But we found plenty of Mizzou fans at the alumni tailgate, where we watched Mizzou basketball beat UCLA on big projector screens, and Mizzou's new bow-tied chancellor made an appearance.

The game itself was electric, breathtaking, two programs that had rotten 2012 seasons and then wonderful 2013 campaigns. The winner would maybe play for the national title, if Michigan State beat Ohio State later that night, which ended up happening.

Any defensive stop was gold. The first quarter took an hour. So did the second. Dorial Green-Beckham made a touchdown catch that prompted a "How do you do" from CBS announcer Verne Lundquist, his somewhat signature phrase. The lead changed hands rapidly, repeatedly. On and on it went.

Mizzou took the lead back in the third quarter, and I started to think just maybe this would happen…

It didn't happen. Auburn's ridiculous running game won the day, gashing Mizzou again and again, seemingly every time Mizzou needed a big stop. 59-42.

In the immediate aftermath, as confetti and streamers rained down on the Georgia Dome turf, I thought, if they didn't win a the conference title this year, when they got some breaks and everything seemed to work out, when will they? 

The disappointment lingered, for sure, but this was still a remarkable season. And as big of a fan as I am, it's tough to be too disappointed when you're having the time of your life.

The Monday after the SEC Championship Game, I attended a Food Bank luncheon at the Stoney Creek Inn with coach Gary Pinkel as one of the featured speakers. I wanted to get an autographed football for a person whom I had invited but wasn't able to attend.

Pinkel slipped out right after the luncheon, but I caught up to him in the parking lot near his black SUV. He was gracious and cordial as he signed the ball, and had me spell the fairly basic name he was making it out to. He was wearing one of those rubber wristbands, but I could only read one word on it.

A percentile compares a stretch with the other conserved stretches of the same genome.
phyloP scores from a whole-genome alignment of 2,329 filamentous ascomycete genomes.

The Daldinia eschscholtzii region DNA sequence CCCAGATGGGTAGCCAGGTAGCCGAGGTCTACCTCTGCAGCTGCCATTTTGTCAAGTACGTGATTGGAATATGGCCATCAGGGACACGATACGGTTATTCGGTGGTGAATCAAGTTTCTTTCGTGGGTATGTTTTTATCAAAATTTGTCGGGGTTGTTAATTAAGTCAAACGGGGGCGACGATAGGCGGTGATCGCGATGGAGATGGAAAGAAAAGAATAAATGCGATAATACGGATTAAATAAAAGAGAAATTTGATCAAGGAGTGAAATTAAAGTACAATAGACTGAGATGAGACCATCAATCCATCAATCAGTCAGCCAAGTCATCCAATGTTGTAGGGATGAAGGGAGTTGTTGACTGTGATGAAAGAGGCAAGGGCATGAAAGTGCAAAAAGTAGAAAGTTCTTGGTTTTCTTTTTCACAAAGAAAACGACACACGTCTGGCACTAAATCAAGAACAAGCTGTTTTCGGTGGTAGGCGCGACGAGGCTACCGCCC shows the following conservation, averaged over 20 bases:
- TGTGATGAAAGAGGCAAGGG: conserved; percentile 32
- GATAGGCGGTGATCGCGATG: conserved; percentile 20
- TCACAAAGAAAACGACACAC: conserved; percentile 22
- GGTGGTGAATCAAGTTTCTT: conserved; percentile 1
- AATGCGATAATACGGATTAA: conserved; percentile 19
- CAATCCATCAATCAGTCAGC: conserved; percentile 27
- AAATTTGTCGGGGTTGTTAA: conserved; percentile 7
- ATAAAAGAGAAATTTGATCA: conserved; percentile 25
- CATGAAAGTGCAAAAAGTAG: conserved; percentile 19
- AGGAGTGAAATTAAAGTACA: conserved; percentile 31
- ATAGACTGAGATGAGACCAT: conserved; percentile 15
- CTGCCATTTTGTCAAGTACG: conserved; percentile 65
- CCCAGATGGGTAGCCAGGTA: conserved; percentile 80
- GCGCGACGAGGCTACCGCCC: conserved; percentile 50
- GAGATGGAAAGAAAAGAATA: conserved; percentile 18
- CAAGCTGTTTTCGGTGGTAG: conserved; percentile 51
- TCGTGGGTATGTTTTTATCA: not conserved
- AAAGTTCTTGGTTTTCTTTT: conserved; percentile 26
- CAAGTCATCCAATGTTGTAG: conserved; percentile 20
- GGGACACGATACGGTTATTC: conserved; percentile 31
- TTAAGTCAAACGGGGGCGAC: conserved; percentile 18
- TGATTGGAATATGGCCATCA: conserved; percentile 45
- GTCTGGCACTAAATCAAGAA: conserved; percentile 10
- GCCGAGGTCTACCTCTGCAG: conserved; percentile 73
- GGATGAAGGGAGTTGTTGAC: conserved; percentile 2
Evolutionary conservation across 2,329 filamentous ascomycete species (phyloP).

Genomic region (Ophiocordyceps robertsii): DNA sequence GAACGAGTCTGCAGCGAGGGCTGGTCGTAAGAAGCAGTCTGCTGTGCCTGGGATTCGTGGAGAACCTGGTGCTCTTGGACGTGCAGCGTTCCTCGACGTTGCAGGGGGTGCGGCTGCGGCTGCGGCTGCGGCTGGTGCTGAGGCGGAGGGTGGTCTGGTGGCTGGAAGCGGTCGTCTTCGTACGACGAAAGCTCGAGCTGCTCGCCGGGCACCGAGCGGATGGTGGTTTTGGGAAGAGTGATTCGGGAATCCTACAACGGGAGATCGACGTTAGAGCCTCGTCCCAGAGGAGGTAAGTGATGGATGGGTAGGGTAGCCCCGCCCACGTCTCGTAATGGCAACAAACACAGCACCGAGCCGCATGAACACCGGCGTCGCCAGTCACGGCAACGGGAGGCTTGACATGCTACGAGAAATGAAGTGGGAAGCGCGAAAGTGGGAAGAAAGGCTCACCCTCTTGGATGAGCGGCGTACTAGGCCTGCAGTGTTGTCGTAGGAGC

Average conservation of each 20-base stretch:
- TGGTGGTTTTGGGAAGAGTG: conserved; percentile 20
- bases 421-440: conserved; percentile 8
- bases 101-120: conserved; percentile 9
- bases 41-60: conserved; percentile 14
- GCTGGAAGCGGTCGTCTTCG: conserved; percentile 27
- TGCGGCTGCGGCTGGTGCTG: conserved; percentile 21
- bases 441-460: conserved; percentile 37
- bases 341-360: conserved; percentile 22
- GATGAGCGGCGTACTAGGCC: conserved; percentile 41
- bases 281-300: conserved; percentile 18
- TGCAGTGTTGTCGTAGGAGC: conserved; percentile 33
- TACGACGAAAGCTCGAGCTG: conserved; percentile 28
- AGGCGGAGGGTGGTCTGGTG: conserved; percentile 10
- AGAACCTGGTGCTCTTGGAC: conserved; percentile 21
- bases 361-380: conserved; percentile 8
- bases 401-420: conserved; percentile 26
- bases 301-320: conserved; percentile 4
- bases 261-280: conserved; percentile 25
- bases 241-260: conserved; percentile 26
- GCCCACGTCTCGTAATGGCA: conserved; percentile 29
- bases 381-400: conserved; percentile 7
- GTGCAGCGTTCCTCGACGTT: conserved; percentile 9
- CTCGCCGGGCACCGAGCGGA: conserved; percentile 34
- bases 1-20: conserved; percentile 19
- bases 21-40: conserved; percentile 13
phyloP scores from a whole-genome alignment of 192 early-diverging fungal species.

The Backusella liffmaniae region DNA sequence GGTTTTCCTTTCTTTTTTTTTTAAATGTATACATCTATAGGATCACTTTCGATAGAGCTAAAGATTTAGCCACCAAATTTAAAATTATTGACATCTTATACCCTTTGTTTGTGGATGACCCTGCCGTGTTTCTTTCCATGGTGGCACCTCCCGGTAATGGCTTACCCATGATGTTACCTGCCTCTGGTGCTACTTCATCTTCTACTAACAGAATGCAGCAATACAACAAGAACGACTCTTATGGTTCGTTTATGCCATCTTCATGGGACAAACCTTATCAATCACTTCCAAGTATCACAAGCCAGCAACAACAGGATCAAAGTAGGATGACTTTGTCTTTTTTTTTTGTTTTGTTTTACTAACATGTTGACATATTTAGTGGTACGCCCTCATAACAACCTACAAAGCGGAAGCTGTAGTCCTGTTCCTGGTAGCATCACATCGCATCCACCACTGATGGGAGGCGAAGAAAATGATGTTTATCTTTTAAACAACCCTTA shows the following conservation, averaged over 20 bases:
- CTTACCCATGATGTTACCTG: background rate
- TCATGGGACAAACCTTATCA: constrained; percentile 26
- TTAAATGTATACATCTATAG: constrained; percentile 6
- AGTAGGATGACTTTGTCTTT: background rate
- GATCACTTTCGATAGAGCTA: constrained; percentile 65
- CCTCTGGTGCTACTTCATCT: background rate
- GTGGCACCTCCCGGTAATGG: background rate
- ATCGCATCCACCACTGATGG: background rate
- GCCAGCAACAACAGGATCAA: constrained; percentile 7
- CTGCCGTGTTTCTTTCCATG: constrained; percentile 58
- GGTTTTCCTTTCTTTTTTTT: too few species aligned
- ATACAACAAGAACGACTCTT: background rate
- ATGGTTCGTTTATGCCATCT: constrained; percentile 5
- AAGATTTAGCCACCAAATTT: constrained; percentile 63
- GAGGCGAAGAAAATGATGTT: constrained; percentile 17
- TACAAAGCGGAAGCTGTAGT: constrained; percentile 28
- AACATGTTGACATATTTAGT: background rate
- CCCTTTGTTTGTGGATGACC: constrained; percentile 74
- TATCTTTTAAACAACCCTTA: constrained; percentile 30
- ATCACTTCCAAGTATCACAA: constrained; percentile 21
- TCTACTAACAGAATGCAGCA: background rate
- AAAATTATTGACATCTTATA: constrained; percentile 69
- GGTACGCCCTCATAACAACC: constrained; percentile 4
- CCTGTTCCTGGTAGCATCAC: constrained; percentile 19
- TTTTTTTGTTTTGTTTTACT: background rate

*       *       *

Mizzou put an exclamation mark on the season with a win in the Cotton Bowl over Oklahoma State, in Jerry Jones' Dallas football palace. It was in so many ways like the famous 2007 season, when Missouri also went 12-2 with one regular season loss, a loss in the conference title game when a win would've meant a berth in the national title game, and a win in the Cotton Bowl and top-five final ranking to cap it off.

I watched the national title game from the same seat when I watched college football's opening night. Florida State ended the SEC's national title streak, and the final touchdown of the season was caught by a player with the last name Benjamin.

All college football seasons are thrilling and memorable, but 2013 was extra special, so here's to it. I really do try to enjoy each day and moment, year round, but I'll also tell you that I'm already excited for college football 2014. There's a lot of wonder and fun in store this spring and summer, but I know this: come Aug. 28, an old friend and I will be reunited, the kind of friend you get to share with your family and friends. That, folks, is what makes it so special.

Tuesday, April 1, 2014

Missouri ends season with second-round NIT loss

Missouri’s season came to a close on Sunday afternoon at Mizzou Arena, when the Tigers lost 71-63 to Southern Mississippi in the second round of the National Invitation Tournament.

Southern Miss (29-6) had the highest Ratings Percentage Index (RPI) ranking of all teams that didn’t get in the NCAA Tournament, and they looked like the better team on Sunday. The Golden Eagles built a lead in the first half, and then held off the Tigers each time Missouri made a run. Southern Miss is not a particularly huge team, but they controlled the game inside and won the rebounding battle. Missouri did make seven of its 14 three-point attempts in the game.

In his final game as a Missouri Tiger, Earnest Ross scored 22 points on 6-of-9 shooting.

The Tigers were able to rally from a double-digit deficit in their first NIT game, against Davidson, but could not repeat that against Southern Miss. It was Missouri’s first home loss to a non-conference opponent since falling to Sam Houston State in the first game of the 2005-06 season, known to those of us who were there as the Ryan Bright game.